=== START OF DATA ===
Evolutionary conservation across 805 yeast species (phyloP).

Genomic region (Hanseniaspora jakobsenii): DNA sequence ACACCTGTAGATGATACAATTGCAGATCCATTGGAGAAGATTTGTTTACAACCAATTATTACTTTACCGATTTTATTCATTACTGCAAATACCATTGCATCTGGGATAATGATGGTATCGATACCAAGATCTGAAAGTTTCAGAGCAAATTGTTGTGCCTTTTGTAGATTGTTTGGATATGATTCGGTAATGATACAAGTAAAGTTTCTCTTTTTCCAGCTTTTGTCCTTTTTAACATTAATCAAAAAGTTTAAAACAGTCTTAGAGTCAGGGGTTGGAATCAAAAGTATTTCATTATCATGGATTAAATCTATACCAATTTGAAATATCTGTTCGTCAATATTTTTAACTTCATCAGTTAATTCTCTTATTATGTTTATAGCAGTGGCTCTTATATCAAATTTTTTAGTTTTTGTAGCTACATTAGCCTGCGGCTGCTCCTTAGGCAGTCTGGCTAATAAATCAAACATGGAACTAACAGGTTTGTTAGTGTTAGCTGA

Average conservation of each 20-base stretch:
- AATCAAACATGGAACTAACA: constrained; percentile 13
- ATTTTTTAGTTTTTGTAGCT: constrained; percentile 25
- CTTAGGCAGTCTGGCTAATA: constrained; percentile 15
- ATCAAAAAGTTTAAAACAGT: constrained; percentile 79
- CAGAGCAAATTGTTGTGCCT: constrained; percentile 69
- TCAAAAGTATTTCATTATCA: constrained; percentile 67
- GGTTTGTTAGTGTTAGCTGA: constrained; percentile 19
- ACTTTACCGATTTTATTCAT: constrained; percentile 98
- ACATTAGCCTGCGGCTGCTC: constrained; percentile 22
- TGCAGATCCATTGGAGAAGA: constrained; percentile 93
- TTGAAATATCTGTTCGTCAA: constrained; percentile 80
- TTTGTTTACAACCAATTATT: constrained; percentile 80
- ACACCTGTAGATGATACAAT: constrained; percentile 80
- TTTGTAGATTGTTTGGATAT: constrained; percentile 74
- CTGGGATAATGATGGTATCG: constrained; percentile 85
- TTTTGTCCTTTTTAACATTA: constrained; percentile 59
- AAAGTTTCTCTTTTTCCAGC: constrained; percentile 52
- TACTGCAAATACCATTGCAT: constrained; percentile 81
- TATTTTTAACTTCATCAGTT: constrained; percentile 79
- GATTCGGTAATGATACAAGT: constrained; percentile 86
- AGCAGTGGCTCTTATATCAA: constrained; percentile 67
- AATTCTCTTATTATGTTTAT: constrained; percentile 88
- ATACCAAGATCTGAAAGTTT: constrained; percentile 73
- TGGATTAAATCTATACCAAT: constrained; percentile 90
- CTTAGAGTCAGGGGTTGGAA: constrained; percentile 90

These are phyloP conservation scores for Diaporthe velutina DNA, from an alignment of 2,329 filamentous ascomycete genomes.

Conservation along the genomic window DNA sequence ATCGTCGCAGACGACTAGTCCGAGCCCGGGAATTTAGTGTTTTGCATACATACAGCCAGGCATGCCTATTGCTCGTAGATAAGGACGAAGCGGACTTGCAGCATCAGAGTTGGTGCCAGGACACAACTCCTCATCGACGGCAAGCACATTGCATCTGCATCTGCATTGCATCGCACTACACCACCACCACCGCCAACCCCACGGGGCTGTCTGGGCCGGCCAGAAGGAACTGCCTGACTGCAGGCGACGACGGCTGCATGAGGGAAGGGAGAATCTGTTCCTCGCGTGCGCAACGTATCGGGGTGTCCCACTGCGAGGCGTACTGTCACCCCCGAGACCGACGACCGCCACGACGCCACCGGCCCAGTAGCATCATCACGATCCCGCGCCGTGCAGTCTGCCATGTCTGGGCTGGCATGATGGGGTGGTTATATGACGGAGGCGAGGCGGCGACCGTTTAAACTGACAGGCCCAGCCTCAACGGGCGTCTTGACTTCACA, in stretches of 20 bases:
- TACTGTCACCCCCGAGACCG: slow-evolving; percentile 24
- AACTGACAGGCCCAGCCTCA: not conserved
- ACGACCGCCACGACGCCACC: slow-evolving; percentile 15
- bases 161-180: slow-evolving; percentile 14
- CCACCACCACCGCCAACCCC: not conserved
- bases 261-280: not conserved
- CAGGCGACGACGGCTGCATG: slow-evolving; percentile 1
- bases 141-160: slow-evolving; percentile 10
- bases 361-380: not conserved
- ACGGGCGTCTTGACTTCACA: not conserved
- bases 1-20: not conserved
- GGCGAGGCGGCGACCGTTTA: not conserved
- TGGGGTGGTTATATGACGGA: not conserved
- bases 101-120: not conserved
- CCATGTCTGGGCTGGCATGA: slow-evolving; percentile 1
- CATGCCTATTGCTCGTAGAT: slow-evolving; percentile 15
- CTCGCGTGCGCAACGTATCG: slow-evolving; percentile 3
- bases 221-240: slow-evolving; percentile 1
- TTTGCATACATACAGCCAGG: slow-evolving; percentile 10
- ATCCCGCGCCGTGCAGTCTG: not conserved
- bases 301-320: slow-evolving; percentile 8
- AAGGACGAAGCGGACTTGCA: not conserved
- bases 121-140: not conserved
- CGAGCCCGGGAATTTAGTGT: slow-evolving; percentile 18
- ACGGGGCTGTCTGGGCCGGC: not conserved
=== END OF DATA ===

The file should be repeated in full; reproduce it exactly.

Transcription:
Evolutionary conservation across 805 yeast species (phyloP).

Genomic region (Hanseniaspora jakobsenii): DNA sequence ACACCTGTAGATGATACAATTGCAGATCCATTGGAGAAGATTTGTTTACAACCAATTATTACTTTACCGATTTTATTCATTACTGCAAATACCATTGCATCTGGGATAATGATGGTATCGATACCAAGATCTGAAAGTTTCAGAGCAAATTGTTGTGCCTTTTGTAGATTGTTTGGATATGATTCGGTAATGATACAAGTAAAGTTTCTCTTTTTCCAGCTTTTGTCCTTTTTAACATTAATCAAAAAGTTTAAAACAGTCTTAGAGTCAGGGGTTGGAATCAAAAGTATTTCATTATCATGGATTAAATCTATACCAATTTGAAATATCTGTTCGTCAATATTTTTAACTTCATCAGTTAATTCTCTTATTATGTTTATAGCAGTGGCTCTTATATCAAATTTTTTAGTTTTTGTAGCTACATTAGCCTGCGGCTGCTCCTTAGGCAGTCTGGCTAATAAATCAAACATGGAACTAACAGGTTTGTTAGTGTTAGCTGA

Average conservation of each 20-base stretch:
- AATCAAACATGGAACTAACA: constrained; percentile 13
- ATTTTTTAGTTTTTGTAGCT: constrained; percentile 25
- CTTAGGCAGTCTGGCTAATA: constrained; percentile 15
- ATCAAAAAGTTTAAAACAGT: constrained; percentile 79
- CAGAGCAAATTGTTGTGCCT: constrained; percentile 69
- TCAAAAGTATTTCATTATCA: constrained; percentile 67
- GGTTTGTTAGTGTTAGCTGA: constrained; percentile 19
- ACTTTACCGATTTTATTCAT: constrained; percentile 98
- ACATTAGCCTGCGGCTGCTC: constrained; percentile 22
- TGCAGATCCATTGGAGAAGA: constrained; percentile 93
- TTGAAATATCTGTTCGTCAA: constrained; percentile 80
- TTTGTTTACAACCAATTATT: constrained; percentile 80
- ACACCTGTAGATGATACAAT: constrained; percentile 80
- TTTGTAGATTGTTTGGATAT: constrained; percentile 74
- CTGGGATAATGATGGTATCG: constrained; percentile 85
- TTTTGTCCTTTTTAACATTA: constrained; percentile 59
- AAAGTTTCTCTTTTTCCAGC: constrained; percentile 52
- TACTGCAAATACCATTGCAT: constrained; percentile 81
- TATTTTTAACTTCATCAGTT: constrained; percentile 79
- GATTCGGTAATGATACAAGT: constrained; percentile 86
- AGCAGTGGCTCTTATATCAA: constrained; percentile 67
- AATTCTCTTATTATGTTTAT: constrained; percentile 88
- ATACCAAGATCTGAAAGTTT: constrained; percentile 73
- TGGATTAAATCTATACCAAT: constrained; percentile 90
- CTTAGAGTCAGGGGTTGGAA: constrained; percentile 90

These are phyloP conservation scores for Diaporthe velutina DNA, from an alignment of 2,329 filamentous ascomycete genomes.

Conservation along the genomic window DNA sequence ATCGTCGCAGACGACTAGTCCGAGCCCGGGAATTTAGTGTTTTGCATACATACAGCCAGGCATGCCTATTGCTCGTAGATAAGGACGAAGCGGACTTGCAGCATCAGAGTTGGTGCCAGGACACAACTCCTCATCGACGGCAAGCACATTGCATCTGCATCTGCATTGCATCGCACTACACCACCACCACCGCCAACCCCACGGGGCTGTCTGGGCCGGCCAGAAGGAACTGCCTGACTGCAGGCGACGACGGCTGCATGAGGGAAGGGAGAATCTGTTCCTCGCGTGCGCAACGTATCGGGGTGTCCCACTGCGAGGCGTACTGTCACCCCCGAGACCGACGACCGCCACGACGCCACCGGCCCAGTAGCATCATCACGATCCCGCGCCGTGCAGTCTGCCATGTCTGGGCTGGCATGATGGGGTGGTTATATGACGGAGGCGAGGCGGCGACCGTTTAAACTGACAGGCCCAGCCTCAACGGGCGTCTTGACTTCACA, in stretches of 20 bases:
- TACTGTCACCCCCGAGACCG: slow-evolving; percentile 24
- AACTGACAGGCCCAGCCTCA: not conserved
- ACGACCGCCACGACGCCACC: slow-evolving; percentile 15
- bases 161-180: slow-evolving; percentile 14
- CCACCACCACCGCCAACCCC: not conserved
- bases 261-280: not conserved
- CAGGCGACGACGGCTGCATG: slow-evolving; percentile 1
- bases 141-160: slow-evolving; percentile 10
- bases 361-380: not conserved
- ACGGGCGTCTTGACTTCACA: not conserved
- bases 1-20: not conserved
- GGCGAGGCGGCGACCGTTTA: not conserved
- TGGGGTGGTTATATGACGGA: not conserved
- bases 101-120: not conserved
- CCATGTCTGGGCTGGCATGA: slow-evolving; percentile 1
- CATGCCTATTGCTCGTAGAT: slow-evolving; percentile 15
- CTCGCGTGCGCAACGTATCG: slow-evolving; percentile 3
- bases 221-240: slow-evolving; percentile 1
- TTTGCATACATACAGCCAGG: slow-evolving; percentile 10
- ATCCCGCGCCGTGCAGTCTG: not conserved
- bases 301-320: slow-evolving; percentile 8
- AAGGACGAAGCGGACTTGCA: not conserved
- bases 121-140: not conserved
- CGAGCCCGGGAATTTAGTGT: slow-evolving; percentile 18
- ACGGGGCTGTCTGGGCCGGC: not conserved